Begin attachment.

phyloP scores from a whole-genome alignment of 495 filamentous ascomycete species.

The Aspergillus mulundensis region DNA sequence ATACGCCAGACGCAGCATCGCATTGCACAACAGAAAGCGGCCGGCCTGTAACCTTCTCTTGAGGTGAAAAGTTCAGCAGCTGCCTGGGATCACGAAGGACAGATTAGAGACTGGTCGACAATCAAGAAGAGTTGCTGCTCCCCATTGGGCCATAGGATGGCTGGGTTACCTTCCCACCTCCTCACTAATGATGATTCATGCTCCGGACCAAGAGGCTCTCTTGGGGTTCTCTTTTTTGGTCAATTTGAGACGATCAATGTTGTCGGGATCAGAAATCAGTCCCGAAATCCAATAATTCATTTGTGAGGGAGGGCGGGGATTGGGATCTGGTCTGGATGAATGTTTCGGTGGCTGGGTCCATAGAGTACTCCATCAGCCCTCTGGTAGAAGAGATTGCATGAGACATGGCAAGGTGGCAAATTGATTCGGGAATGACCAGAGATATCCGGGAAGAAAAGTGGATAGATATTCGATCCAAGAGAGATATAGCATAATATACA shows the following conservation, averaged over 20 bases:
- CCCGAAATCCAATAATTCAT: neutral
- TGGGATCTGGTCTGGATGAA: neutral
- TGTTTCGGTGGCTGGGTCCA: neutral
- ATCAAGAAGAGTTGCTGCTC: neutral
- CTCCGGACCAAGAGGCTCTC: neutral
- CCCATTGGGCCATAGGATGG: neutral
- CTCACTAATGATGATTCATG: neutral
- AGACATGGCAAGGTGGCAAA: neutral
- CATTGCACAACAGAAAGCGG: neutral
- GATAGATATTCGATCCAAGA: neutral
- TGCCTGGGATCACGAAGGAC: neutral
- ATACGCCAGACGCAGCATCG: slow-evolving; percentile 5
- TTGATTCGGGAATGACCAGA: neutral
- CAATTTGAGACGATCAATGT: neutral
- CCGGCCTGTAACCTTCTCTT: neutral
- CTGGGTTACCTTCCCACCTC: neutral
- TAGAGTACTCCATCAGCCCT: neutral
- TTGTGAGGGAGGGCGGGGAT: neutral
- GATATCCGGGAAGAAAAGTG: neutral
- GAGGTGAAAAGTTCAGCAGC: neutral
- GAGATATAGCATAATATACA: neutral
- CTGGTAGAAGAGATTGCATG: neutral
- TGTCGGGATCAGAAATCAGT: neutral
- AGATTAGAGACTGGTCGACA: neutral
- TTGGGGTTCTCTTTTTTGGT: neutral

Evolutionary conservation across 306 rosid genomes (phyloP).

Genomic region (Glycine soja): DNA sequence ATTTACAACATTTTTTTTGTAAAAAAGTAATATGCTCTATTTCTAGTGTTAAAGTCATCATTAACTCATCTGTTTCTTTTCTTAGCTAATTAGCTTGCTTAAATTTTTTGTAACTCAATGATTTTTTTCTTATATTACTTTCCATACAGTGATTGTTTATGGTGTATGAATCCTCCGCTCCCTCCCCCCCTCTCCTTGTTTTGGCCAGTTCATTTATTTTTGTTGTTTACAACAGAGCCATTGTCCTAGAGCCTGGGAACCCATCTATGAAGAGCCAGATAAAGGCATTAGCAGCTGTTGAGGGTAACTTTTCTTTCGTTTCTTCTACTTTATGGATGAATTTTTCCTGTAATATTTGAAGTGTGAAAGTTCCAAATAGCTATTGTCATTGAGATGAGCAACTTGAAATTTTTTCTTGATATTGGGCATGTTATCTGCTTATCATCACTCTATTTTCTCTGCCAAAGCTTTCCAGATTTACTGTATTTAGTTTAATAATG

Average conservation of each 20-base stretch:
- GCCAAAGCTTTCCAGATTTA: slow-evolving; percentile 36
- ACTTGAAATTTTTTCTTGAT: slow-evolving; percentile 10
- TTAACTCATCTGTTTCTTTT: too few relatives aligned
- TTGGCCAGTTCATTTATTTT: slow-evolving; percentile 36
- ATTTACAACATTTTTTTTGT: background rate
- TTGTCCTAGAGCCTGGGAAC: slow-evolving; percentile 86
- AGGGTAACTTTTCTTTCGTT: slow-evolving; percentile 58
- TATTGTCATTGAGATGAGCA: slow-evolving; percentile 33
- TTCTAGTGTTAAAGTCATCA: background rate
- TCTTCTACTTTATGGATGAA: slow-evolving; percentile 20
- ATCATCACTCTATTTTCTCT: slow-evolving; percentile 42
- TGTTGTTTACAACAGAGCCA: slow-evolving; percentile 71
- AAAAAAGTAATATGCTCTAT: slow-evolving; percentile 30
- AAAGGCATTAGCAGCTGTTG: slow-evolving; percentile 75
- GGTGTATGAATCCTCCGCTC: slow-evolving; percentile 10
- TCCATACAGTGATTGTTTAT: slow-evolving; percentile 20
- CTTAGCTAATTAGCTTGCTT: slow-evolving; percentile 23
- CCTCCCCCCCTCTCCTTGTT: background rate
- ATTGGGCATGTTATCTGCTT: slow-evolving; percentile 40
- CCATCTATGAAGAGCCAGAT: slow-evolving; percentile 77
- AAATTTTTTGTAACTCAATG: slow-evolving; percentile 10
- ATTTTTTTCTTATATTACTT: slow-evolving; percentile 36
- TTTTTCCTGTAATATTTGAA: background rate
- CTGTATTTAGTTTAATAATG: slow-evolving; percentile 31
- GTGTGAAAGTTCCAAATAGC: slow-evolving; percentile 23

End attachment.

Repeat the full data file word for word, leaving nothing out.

phyloP scores from a whole-genome alignment of 495 filamentous ascomycete species.

The Aspergillus mulundensis region DNA sequence ATACGCCAGACGCAGCATCGCATTGCACAACAGAAAGCGGCCGGCCTGTAACCTTCTCTTGAGGTGAAAAGTTCAGCAGCTGCCTGGGATCACGAAGGACAGATTAGAGACTGGTCGACAATCAAGAAGAGTTGCTGCTCCCCATTGGGCCATAGGATGGCTGGGTTACCTTCCCACCTCCTCACTAATGATGATTCATGCTCCGGACCAAGAGGCTCTCTTGGGGTTCTCTTTTTTGGTCAATTTGAGACGATCAATGTTGTCGGGATCAGAAATCAGTCCCGAAATCCAATAATTCATTTGTGAGGGAGGGCGGGGATTGGGATCTGGTCTGGATGAATGTTTCGGTGGCTGGGTCCATAGAGTACTCCATCAGCCCTCTGGTAGAAGAGATTGCATGAGACATGGCAAGGTGGCAAATTGATTCGGGAATGACCAGAGATATCCGGGAAGAAAAGTGGATAGATATTCGATCCAAGAGAGATATAGCATAATATACA shows the following conservation, averaged over 20 bases:
- CCCGAAATCCAATAATTCAT: neutral
- TGGGATCTGGTCTGGATGAA: neutral
- TGTTTCGGTGGCTGGGTCCA: neutral
- ATCAAGAAGAGTTGCTGCTC: neutral
- CTCCGGACCAAGAGGCTCTC: neutral
- CCCATTGGGCCATAGGATGG: neutral
- CTCACTAATGATGATTCATG: neutral
- AGACATGGCAAGGTGGCAAA: neutral
- CATTGCACAACAGAAAGCGG: neutral
- GATAGATATTCGATCCAAGA: neutral
- TGCCTGGGATCACGAAGGAC: neutral
- ATACGCCAGACGCAGCATCG: slow-evolving; percentile 5
- TTGATTCGGGAATGACCAGA: neutral
- CAATTTGAGACGATCAATGT: neutral
- CCGGCCTGTAACCTTCTCTT: neutral
- CTGGGTTACCTTCCCACCTC: neutral
- TAGAGTACTCCATCAGCCCT: neutral
- TTGTGAGGGAGGGCGGGGAT: neutral
- GATATCCGGGAAGAAAAGTG: neutral
- GAGGTGAAAAGTTCAGCAGC: neutral
- GAGATATAGCATAATATACA: neutral
- CTGGTAGAAGAGATTGCATG: neutral
- TGTCGGGATCAGAAATCAGT: neutral
- AGATTAGAGACTGGTCGACA: neutral
- TTGGGGTTCTCTTTTTTGGT: neutral

Evolutionary conservation across 306 rosid genomes (phyloP).

Genomic region (Glycine soja): DNA sequence ATTTACAACATTTTTTTTGTAAAAAAGTAATATGCTCTATTTCTAGTGTTAAAGTCATCATTAACTCATCTGTTTCTTTTCTTAGCTAATTAGCTTGCTTAAATTTTTTGTAACTCAATGATTTTTTTCTTATATTACTTTCCATACAGTGATTGTTTATGGTGTATGAATCCTCCGCTCCCTCCCCCCCTCTCCTTGTTTTGGCCAGTTCATTTATTTTTGTTGTTTACAACAGAGCCATTGTCCTAGAGCCTGGGAACCCATCTATGAAGAGCCAGATAAAGGCATTAGCAGCTGTTGAGGGTAACTTTTCTTTCGTTTCTTCTACTTTATGGATGAATTTTTCCTGTAATATTTGAAGTGTGAAAGTTCCAAATAGCTATTGTCATTGAGATGAGCAACTTGAAATTTTTTCTTGATATTGGGCATGTTATCTGCTTATCATCACTCTATTTTCTCTGCCAAAGCTTTCCAGATTTACTGTATTTAGTTTAATAATG

Average conservation of each 20-base stretch:
- GCCAAAGCTTTCCAGATTTA: slow-evolving; percentile 36
- ACTTGAAATTTTTTCTTGAT: slow-evolving; percentile 10
- TTAACTCATCTGTTTCTTTT: too few relatives aligned
- TTGGCCAGTTCATTTATTTT: slow-evolving; percentile 36
- ATTTACAACATTTTTTTTGT: background rate
- TTGTCCTAGAGCCTGGGAAC: slow-evolving; percentile 86
- AGGGTAACTTTTCTTTCGTT: slow-evolving; percentile 58
- TATTGTCATTGAGATGAGCA: slow-evolving; percentile 33
- TTCTAGTGTTAAAGTCATCA: background rate
- TCTTCTACTTTATGGATGAA: slow-evolving; percentile 20
- ATCATCACTCTATTTTCTCT: slow-evolving; percentile 42
- TGTTGTTTACAACAGAGCCA: slow-evolving; percentile 71
- AAAAAAGTAATATGCTCTAT: slow-evolving; percentile 30
- AAAGGCATTAGCAGCTGTTG: slow-evolving; percentile 75
- GGTGTATGAATCCTCCGCTC: slow-evolving; percentile 10
- TCCATACAGTGATTGTTTAT: slow-evolving; percentile 20
- CTTAGCTAATTAGCTTGCTT: slow-evolving; percentile 23
- CCTCCCCCCCTCTCCTTGTT: background rate
- ATTGGGCATGTTATCTGCTT: slow-evolving; percentile 40
- CCATCTATGAAGAGCCAGAT: slow-evolving; percentile 77
- AAATTTTTTGTAACTCAATG: slow-evolving; percentile 10
- ATTTTTTTCTTATATTACTT: slow-evolving; percentile 36
- TTTTTCCTGTAATATTTGAA: background rate
- CTGTATTTAGTTTAATAATG: slow-evolving; percentile 31
- GTGTGAAAGTTCCAAATAGC: slow-evolving; percentile 23